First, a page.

Method determines plausible forms of ancestral blood clotting protein | Chemical & Engineering News
Volume 94 Issue 39 | p. 13 | Concentrates
Issue Date: October 3, 2016

Method determines plausible forms of ancestral blood clotting protein

Resurrected sequences have better pharmaceutical properties than modern human factor VIII
Department: Science & Technology
News Channels: Biological SCENE
Keywords: biologics, ancestral sequence reconstruction, factor VIII, proteins, gene therapy
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Ancestral sequence reconstruction predicts how human coagulation factor VIII (gray) differs from its ancestors (colored regions).
Credit: Philip Zakas
Structure of human factor VIII showing the spots at which it differs from ancestors.
 
Ancestral sequence reconstruction predicts how human coagulation factor VIII (gray) differs from its ancestors (colored regions).
Credit: Philip Zakas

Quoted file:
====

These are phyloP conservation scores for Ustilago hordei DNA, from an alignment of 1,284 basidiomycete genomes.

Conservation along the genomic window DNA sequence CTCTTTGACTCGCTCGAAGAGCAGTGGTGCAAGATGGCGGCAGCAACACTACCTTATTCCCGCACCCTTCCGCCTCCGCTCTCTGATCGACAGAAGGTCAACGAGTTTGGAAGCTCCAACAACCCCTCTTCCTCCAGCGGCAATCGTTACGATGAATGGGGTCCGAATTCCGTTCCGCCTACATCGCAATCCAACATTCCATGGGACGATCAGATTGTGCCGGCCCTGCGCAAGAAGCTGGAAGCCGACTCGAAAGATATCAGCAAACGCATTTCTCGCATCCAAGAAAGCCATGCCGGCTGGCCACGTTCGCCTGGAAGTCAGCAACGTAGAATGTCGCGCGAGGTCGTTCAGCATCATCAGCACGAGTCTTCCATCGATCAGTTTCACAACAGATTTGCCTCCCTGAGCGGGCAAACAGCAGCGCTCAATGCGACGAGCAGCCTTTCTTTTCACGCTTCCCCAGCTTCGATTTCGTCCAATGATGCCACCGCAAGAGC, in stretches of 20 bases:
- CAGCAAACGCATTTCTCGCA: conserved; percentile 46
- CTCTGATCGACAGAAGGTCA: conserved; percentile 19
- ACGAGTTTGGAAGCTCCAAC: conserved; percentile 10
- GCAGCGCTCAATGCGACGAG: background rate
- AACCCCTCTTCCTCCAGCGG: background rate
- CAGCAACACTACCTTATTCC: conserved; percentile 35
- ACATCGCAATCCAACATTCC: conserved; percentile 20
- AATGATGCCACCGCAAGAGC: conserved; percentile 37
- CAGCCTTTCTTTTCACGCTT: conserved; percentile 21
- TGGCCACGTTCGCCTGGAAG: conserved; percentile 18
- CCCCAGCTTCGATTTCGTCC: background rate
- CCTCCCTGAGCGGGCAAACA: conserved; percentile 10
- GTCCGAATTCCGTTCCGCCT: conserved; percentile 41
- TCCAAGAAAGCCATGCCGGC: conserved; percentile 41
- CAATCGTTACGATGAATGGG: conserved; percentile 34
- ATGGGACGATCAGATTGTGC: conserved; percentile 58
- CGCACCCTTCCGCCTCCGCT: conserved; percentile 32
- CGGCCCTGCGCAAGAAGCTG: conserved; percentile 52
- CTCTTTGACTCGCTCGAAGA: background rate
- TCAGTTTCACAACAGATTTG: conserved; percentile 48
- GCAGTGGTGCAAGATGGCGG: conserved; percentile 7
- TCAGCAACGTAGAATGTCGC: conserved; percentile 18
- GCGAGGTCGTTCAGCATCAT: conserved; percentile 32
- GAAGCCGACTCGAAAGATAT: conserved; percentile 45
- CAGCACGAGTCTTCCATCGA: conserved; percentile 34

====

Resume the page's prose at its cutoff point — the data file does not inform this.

Ancestral sequence reconstruction (ASR) is a computational method in which the sequences of closely related proteins from different species are used to infer ancient protein sequences within a predicted evolutionary tree. Christopher B. Doering of Emory University, Eric A. Gaucher of Georgia Tech, and coworkers have used ASR to improve the pharmaceutical properties of coagulation factor VIII, a protein essential to blood clotting (Nat. Biotechnol. 2016, DOI: 10.1038/nbt.3677). Deficiency in factor VIII is the cause of hemophilia A, and infusion of the protein is used to treat the disease. Unfortunately, many people who receive therapeutic factor VIII develop antibodies to it. Plus, recombinant human factor VIII is hard to produce in cell culture manufacturing systems. By using ASR, Doering and coworkers constructed a family tree of factor VIII ancestors from which they selected 14 proteins for evaluation. Several of these ancestral proteins were produced more efficiently, were more potent, were less immune-reactive, and remained active longer than modern human factor VIII. Doering’s group is now working with the ancestral sequences as potential gene therapy agents, as well as extending the general ASR approach to other pharmaceutically relevant blood coagulation factors.

 
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